If you’ve already read our article about how to pickle your own eggplant, you might be wondering whether it’s possible to can your pickled eggplant for long-term enjoyment.
The short answer? Absolutely! Pickled eggplant has a great flavor and is the perfect addition to salads and relish trays – or even as a stand-alone snack. I won’t judge you for eating straight out of the jar!
You can use any kind of eggplant for pickled eggplant, but you will need about ten to twelve eggplants total. If one jar of pickled eggplant is all you want, you should be able to get by with just one or two medium-sized eggplants.
You can find an excellent recipe for pickling eggplant here , but if you want to preserve your pickled eggplant for longterm storage, you also need to know how to can it.
This recipe will walk you through every step of the process and show you how to process pickled eggplant in a water bath canner.
A word of caution – you should not process un-pickled eggplant in a water bath canner. The water bath canner does not reach high enough temperatures for you to remove the risk of foodborne illnesses.
It is also not recommended that you process any kind of eggplant in a pressure canner.
Not only will the high temperatures of the pressure canner make your eggplant mushy and unappetizing, but it’s not reliably safe to can eggplant in any kind of canner without adding lots of vinegar to raise the acidity.
Canning Pickled Eggplant Recipe
- 7 pint jars
- Water bath canner
- 3 ½ cups water
- 3 ½ cups white vinegar
- 1/3 cups kosher salt
- 7 dill heads
- 7 garlic cloves
- 7 bay leaves
- 5 lbs eggplants roughly 10-12 eggplants
- Start by mincing your garlic and chopping your dill, if needed, and then move on to your eggplant. You can dice the eggplant into cubes or slices – it’s up to you.
- Next, put your vinegar, salt and water into a stockpot. Bring them to a boil. While you are doing this, you should also be washing seven pint canning jars.
- While you are preparing your brine, you can also sterilize your jars and bands. You do not need to sterilize the lids, although you can, if you like, by dropping them in a pot of boiling water. The jars and bands can be sterilized by running them through the sanitize cycle on the dishwasher, or by boiling them, too, in pots of hot water.
- Once the brine reaches a boil, start filling your jars. Put one clove of garlic or its chopped equivalent, a head of dill, and a bay leaf in each jar.
- Once the jars are filled with herbs, you can go ahead and add your sliced eggplant. You can then add the pickling solution of water and vinegar to each jar, bringing it to about 1/4” of the top of the jar.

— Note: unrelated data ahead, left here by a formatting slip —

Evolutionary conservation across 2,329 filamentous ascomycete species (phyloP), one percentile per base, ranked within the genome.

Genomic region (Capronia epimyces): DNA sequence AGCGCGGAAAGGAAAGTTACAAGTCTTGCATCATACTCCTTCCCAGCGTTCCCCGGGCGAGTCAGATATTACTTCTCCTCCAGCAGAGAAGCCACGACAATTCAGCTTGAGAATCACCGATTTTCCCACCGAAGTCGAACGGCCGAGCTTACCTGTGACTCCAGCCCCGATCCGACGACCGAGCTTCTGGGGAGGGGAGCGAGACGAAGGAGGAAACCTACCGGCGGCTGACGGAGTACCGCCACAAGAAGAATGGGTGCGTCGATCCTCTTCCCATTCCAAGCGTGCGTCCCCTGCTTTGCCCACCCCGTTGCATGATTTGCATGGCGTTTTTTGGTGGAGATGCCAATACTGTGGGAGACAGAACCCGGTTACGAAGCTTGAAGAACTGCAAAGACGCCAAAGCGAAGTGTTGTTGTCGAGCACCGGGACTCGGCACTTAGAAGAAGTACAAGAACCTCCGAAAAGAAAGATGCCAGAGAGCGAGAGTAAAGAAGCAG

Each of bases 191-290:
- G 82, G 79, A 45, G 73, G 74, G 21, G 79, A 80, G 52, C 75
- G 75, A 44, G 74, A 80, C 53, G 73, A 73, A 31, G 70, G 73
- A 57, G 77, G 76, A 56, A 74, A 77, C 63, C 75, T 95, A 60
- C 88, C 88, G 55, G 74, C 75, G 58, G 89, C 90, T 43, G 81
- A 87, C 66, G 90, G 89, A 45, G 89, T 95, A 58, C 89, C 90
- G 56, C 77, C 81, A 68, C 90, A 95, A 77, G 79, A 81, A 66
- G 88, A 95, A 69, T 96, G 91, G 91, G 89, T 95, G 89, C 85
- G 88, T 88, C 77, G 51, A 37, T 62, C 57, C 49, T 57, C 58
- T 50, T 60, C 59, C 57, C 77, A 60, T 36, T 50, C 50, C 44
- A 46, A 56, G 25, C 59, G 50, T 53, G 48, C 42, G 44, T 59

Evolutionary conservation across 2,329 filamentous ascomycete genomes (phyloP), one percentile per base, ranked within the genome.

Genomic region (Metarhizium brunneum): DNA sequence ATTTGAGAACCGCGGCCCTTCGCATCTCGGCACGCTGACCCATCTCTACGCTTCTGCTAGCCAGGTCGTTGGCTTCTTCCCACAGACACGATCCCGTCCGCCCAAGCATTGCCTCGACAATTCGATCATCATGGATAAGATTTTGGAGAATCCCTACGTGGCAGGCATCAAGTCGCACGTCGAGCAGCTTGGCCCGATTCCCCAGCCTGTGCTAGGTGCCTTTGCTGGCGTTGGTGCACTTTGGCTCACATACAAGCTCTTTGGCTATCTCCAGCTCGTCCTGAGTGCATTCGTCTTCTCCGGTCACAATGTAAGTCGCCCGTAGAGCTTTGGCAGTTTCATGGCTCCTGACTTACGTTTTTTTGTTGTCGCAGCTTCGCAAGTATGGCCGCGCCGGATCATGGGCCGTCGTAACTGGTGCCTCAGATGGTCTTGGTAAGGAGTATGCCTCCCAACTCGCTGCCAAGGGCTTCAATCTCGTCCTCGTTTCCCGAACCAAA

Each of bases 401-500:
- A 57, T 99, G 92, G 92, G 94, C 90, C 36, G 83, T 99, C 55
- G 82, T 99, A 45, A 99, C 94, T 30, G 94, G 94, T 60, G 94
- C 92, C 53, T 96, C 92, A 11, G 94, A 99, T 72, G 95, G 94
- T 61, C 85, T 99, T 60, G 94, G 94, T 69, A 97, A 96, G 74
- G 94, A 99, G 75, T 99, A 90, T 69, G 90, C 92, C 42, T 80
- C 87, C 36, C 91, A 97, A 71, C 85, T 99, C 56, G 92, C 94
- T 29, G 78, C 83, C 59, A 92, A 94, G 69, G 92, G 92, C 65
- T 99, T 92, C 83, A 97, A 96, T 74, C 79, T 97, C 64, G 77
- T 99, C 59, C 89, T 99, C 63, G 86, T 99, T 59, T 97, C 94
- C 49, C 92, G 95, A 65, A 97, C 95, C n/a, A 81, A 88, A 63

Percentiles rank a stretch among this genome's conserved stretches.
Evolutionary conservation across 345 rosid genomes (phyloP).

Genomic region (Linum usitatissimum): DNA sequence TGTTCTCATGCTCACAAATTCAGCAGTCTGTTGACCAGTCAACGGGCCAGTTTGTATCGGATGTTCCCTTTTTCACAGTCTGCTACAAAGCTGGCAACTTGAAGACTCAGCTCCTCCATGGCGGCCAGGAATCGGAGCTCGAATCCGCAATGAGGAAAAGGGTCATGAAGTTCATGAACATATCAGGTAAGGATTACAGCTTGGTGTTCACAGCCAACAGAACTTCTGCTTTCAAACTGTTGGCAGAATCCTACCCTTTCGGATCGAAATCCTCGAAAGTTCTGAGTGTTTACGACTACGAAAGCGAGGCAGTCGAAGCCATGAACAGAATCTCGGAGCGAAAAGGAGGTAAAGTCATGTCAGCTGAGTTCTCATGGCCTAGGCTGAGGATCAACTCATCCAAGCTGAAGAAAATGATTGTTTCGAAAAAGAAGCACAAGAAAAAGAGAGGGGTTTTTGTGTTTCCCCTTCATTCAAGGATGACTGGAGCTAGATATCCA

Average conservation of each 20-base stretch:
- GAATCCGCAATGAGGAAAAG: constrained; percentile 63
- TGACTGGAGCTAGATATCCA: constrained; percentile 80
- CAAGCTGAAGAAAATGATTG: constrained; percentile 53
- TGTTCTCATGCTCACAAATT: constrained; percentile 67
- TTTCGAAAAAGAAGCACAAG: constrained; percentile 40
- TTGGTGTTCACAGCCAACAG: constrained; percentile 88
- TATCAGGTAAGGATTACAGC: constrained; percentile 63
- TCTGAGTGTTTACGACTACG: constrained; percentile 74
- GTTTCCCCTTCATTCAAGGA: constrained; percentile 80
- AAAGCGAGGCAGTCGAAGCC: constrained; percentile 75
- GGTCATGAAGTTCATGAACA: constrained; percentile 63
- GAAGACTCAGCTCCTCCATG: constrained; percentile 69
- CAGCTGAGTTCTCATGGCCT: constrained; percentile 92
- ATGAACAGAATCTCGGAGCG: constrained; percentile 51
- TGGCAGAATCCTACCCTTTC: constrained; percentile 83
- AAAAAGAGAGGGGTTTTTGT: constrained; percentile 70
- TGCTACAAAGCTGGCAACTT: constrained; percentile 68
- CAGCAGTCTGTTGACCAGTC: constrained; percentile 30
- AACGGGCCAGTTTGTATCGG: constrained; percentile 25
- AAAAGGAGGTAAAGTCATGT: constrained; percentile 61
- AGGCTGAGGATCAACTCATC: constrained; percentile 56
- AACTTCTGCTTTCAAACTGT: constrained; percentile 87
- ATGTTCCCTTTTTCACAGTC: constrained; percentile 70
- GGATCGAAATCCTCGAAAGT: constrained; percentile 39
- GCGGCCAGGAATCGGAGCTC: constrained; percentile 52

- Before you tighten the bands, make sure there are no air bubbles. Remove them and adjust for headspace if needed.
- Once the jars are filled and the air bubbles are removed, put the lids and bands on your jars. Tighten them until they are finger-tight.
- Wipe the rims of your jars so that there isn’t any food around the edges to contaminate your canner.
- In a water bath canner, bring your water to a rolling boil. Once the water is boiling, add your jars. Process them for fifteen minutes, adjusting for altitude as needed.
- When the time has finished up, you can go ahead and remove the jars from the canner with a set of tongs. Place them on a clean rag to cool – don’t place them directly on a countertop, as this can lead to breakage.
- As your jars sit and cool, you may hear popping noises. This isn’t anything to worry about, but is instead a sign that your jars are sealing. Allow the jars to cool for about 12 to 24 hours before you open them.
You will want to use your pickled eggplant in about a year, but give it a month in the jars unopened so you have the tangiest eggplant possible. Pickled eggplant tastes great as a side dish (or you can eat it straight out of the jar – no judgment).
There are plenty of substitutions you can make, too – if you don’t have fresh herbs, dried ones work just fine. You can also add sugar to the vinegar before heating it if you want more of a sweet/sour pickled eggplant, too.
One final note – if you are canning pickled eggplant at altitude, you will need to adjust your time. For altitudes from 1,001 to 3,000 feet, add an additional five minutes.
For altitudes of 3,001 to 6,000 feet, add ten minutes. Anything higher than that should receive at least fifteen minutes of additional processing time.
Have you ever pickled eggplant before? If not, what are your favorite ways of preserving eggplant? If you haven’t checked it out yet, be sure to take a look at our list of other ways of preserving eggplant!
Rebekah is a full-time homesteader. On her 22 acres, she raises chickens, sheep and bees, not to mention she grows a wide variety of veggies. She has a huge greenhouse and does lots of DIY projects with her husband in her ever-growing homesteading endeavor.
7 thoughts on “How to Can Pickled Eggplant Step by Step”
What about the kosher salt?
How long does the canned pickled eggplant last?
Does the salt go into the vinegar and water to make the brine or is it used to take moisture out of the aubergines?
I used this recipe today and had made sure the brine was covering the egg plant but when I took them out of the canner and they sat on the counter I didn’t have bring up to the top. It looks like they floated even though I had packed the jars full. Will they be okay?
what kind of white vinegar should i use
Easy recipe to follow. The flavor of the pickles is great. I did add an 1/8 teaspoon of oregano because that was how I remembered grandma do. Just delightful. I would like a reply to my first note to be safe. Thank you,
If you use dried herbs how much would you use ?